Is your product building itself? It should be. The longer I've been an entrepreneur, the more I believe in the self-perpetuating success of a product and a startup. Yes, there's still a lot of hard work to be done. Yes, you need experience to make critical decisions.
Network effects can only take hold when a product has reached a minimum threshold or critical mass of users (also called liquidity) — this is true for marketplaces, interaction networks, and data networks.
Platforms, on the other hand, are unique because they are always built on top of another product with existing adoption. So it is natural to assume that platforms can leverage these existing customers to attract a critical mass of developers. Wouldn’t they have liquidity right from the get-go? Not always.
Curation businesses — universities, bootcamps, accelerators — are incredibly powerful.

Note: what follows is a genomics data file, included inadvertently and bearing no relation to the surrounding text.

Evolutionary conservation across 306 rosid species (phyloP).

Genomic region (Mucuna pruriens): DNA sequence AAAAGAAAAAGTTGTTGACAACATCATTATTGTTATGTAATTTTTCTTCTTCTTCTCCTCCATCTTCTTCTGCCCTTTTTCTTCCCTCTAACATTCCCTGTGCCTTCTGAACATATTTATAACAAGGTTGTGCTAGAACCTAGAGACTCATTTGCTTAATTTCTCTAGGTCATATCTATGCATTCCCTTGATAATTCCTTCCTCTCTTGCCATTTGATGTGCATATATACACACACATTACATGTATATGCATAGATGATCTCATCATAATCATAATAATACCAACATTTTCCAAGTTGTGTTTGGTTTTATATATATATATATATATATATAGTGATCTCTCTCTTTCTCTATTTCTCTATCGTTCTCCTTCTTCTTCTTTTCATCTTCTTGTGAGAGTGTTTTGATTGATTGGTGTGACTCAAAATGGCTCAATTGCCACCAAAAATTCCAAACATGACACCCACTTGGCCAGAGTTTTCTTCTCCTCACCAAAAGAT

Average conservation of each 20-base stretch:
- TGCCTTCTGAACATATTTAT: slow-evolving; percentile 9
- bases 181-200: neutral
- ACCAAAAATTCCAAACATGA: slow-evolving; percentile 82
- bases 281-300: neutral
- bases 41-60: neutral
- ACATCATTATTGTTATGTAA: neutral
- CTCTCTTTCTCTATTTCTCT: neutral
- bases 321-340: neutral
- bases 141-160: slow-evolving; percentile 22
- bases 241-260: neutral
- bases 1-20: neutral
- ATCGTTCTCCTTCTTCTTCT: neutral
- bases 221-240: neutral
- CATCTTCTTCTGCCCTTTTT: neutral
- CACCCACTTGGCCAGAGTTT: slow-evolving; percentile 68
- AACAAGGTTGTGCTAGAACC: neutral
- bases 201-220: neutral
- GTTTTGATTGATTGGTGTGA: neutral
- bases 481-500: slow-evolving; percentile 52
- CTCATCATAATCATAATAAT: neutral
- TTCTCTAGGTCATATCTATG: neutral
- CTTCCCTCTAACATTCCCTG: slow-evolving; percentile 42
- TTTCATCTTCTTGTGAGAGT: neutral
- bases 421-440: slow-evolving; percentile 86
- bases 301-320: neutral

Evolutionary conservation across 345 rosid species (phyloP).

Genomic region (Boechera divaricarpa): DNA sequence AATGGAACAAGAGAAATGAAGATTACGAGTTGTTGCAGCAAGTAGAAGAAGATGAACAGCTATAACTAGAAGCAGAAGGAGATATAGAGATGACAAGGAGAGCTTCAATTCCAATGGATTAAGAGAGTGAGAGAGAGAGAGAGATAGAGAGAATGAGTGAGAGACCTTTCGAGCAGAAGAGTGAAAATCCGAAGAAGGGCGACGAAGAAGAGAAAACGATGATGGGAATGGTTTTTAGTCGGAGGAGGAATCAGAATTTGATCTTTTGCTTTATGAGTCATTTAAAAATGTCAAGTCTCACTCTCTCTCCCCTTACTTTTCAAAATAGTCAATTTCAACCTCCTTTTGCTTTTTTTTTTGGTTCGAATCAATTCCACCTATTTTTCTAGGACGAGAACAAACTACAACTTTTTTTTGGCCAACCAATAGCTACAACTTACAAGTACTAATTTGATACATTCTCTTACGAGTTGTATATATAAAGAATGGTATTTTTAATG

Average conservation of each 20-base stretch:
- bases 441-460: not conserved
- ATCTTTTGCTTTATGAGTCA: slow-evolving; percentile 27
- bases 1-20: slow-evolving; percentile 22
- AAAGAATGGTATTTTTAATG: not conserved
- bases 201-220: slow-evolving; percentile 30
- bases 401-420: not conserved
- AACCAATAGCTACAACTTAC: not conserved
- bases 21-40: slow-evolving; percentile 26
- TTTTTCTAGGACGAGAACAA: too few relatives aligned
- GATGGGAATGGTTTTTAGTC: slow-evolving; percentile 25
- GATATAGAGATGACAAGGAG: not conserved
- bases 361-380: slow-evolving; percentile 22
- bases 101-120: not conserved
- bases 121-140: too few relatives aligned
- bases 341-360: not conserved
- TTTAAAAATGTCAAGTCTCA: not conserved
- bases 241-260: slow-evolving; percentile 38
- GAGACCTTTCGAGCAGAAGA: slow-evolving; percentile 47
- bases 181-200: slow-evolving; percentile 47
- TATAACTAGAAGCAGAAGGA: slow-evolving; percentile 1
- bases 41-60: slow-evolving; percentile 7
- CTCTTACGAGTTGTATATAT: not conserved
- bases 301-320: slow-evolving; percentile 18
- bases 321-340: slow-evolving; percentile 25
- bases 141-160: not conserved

At first glance, they wouldn’t seem to be as powerful as tech companies, in the sense that they don’t have data moats or tech leverage. And yet, when you look at how long these institutions can dominate without being disrupted, they start to look that much more impressive.
Curation businesses create socially acceptable context to build close relationships. Intentional communities, fellowships, bootcamps, and “circles” are all trying to unbundle this age old paradigm, hoping to produce a similar effect on relationship building. So, how do these “cu… Show more
Slack's CTO and 2 new engineering execs share how they're rethinking culture and how to use their own product to make remote work work long-term
A few months ago, Slack announced that it would start allowing its employees to work remotely even after the pandemic ends as it shifts to a more distributed workforce. The company's engineering team is at the heart of these changes.